When I was growing up, there was a huge cultural divide between the US and Canada in one very important regard…candy bars. This divide was so big, so utterly divisive, that in Canada we didn’t even call them candy bars. Any sort of confectionary covered in even the thinnest chocolate coating were always called chocolate bars. And although we had several brands in common with our American friends, we definitely had chocolate bar envy. We got many American TV channels and it always seemed like the US had endless varieties of sweets we couldn’t get on our side of the border. A vast array of nutty, nougat-y, caramel-y combinations with intriguing names like 100 Grand, Mr. Goodbar and PayDay. We were like kids with our noses pressed against the glass of the candy store window. On the outside, looking in.
Now that I live on this side of the border, I know that US candy bars aren’t really any more interesting than all the lovely Cadbury’s varieties which are hard to find here in the US. But there still remain quite a few American sweets I haven’t even tried. Such as the Whatchamacallits. Never even had a little taste, so you must wonder what I am doing creating my own homemade, low carb version. The truth is that I did not set out to create such a thing at all. And not having actually tasted a Whatchamacallit, I can’t really say that these bear all that much resemblance to the original. But I honestly DON’T know what to call them, and since they include caramel, peanut butter, peanuts and chocolate, it seemed a rather fitting name.
See, I actually set out to create a homemade version of another candy bar altogether. I had formed an idea of a low carb PayDay bar, with a peanut butter caramel center rolled in salted peanuts. But I made a wrong turn somewhere along the way and ended up with a strange peanutt-y filling that globbed and seized and wouldn’t smooth out at all. I attempted to save it with the addition of some peanut flour, thinking that might un-clump the mixture. It did not. So I finally poured it into a pan, smoothed it as best I could, and popped it into the fridge. It tasted far too good to throw away, but I really wasn’t sure what to do with it. And then I hopped on Facebook and sought comfort in my lovely followers, who kindly sympathized with my huge recipe fail. One sweet soul said “At least you fail once in a while, like us mere mortals”. Ah, balm for the baker’s bruised ego!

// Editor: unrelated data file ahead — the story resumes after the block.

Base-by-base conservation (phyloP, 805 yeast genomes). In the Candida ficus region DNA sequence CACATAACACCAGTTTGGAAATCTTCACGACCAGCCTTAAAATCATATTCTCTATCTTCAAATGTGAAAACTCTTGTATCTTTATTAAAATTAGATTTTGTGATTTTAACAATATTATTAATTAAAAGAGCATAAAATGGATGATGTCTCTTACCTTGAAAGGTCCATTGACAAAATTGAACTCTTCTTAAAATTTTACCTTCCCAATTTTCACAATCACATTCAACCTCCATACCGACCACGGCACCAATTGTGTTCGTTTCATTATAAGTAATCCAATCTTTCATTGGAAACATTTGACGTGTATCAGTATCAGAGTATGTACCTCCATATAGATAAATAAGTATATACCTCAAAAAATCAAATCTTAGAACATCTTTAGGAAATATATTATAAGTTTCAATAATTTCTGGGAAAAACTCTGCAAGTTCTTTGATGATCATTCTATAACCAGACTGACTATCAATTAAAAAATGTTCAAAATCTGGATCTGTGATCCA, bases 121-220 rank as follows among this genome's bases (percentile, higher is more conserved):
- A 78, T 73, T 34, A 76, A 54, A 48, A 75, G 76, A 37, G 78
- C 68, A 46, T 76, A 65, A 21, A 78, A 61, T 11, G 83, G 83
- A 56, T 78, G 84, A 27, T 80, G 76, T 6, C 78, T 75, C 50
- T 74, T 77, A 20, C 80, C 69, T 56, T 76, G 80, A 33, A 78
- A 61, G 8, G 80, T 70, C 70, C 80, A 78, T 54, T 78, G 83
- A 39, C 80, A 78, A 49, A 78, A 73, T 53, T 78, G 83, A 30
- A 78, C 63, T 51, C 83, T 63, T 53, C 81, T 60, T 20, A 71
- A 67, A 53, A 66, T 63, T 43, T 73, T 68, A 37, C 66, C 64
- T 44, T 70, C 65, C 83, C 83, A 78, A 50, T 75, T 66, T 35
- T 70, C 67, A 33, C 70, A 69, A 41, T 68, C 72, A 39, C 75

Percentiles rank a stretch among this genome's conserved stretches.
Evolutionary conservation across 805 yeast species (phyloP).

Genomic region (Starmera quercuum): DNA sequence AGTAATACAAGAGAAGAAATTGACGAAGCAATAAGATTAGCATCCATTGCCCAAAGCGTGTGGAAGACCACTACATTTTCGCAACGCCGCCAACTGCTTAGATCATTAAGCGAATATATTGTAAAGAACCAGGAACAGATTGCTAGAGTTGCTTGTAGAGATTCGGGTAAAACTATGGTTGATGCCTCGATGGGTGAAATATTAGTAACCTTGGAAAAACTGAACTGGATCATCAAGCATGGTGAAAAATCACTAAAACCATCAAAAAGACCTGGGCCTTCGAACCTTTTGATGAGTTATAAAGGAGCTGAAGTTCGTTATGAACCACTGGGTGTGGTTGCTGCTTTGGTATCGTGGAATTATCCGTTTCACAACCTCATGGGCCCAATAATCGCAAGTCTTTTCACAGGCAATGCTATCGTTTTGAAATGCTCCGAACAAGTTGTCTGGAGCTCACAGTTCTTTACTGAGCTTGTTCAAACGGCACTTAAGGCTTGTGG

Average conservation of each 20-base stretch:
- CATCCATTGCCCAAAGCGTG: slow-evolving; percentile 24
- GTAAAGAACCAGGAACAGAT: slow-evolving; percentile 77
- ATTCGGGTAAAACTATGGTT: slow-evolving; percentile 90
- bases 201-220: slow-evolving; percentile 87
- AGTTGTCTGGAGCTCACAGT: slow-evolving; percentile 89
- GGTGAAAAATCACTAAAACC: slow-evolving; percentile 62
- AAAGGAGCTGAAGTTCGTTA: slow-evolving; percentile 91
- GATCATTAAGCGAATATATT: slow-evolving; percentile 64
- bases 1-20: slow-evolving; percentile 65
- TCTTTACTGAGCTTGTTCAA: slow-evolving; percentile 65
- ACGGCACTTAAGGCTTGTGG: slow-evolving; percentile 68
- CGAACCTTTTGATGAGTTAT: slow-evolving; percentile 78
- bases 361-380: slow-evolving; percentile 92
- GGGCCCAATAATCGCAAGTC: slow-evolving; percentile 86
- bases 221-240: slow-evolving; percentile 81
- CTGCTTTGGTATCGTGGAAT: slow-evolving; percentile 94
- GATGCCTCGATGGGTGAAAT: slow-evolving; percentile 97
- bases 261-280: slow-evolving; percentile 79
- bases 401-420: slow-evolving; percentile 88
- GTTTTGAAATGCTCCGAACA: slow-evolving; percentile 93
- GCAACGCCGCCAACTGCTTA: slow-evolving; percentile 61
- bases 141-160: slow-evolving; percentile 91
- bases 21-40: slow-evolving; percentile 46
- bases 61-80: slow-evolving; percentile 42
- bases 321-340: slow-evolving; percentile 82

And when my husband arrived home, I showed him my clumpy, lumpy, peanut buttery mess and he, wise man that he is, said “Well, just dip it in chocolate!”. Give that man a medal, because he not only saved the recipe, but turned it into one of the best low carb treats I’ve ever made. Seriously! His words crystallized the idea in my head and I knew exactly what to do. I cut the whole mess into small squares, popped them in the freezer and then dipped them in 90% cacao chocolate. And somehow that took them from pretty tasty but seriously ugly to insanely tasty and relatively attractive. Presentable, at the very least!
Homemade Whatchamacallit Bars
- Line an 8x8 inch pan with parchment or waxed paper, with a 1 inch overhang on the sides for lifting out the cooled bars.
- Combine water, Swerve Sweetener and xylitol in a heavy saucepan over medium heat. Stir until Swerve and xylitol dissolve.
- Bring to a boil and cook without stirring 7 to 9 minutes, until mixture begins to darken in colour. Mixture may smoke slightly. Stir in molasses or honey.
- Remove from heat and stir in whipping cream, butter and kosher salt.
- Stir in baking soda. Mixture will bubble vigorously.
- While caramel is still warm, stir in peanut butter. Mixture will likely seize and get clumpy, but that's okay.
- Stir in peanut or almond flour until well combined, then stir in chopped peanuts.
- Spread mixture in prepared baking pan and chill until firm, 30 minutes.
- Lift the bars out by the overhanging parchment and cut into 16 squares (or more - I made mine bite-sized). Place bars on a cookie sheet and freeze 30 minutes.
- In a small saucepan over low heat, melt chocolate, stirring until smooth.
- One at a time, drop frozen bars into melted chocolate, quickly tossing with a fork to coat. Lift out and gently tap fork on the side of the pan to remove excess chocolate.
- Place bars on a waxed paper-lined plate or baking sheet to set.
- Store in the refrigerator.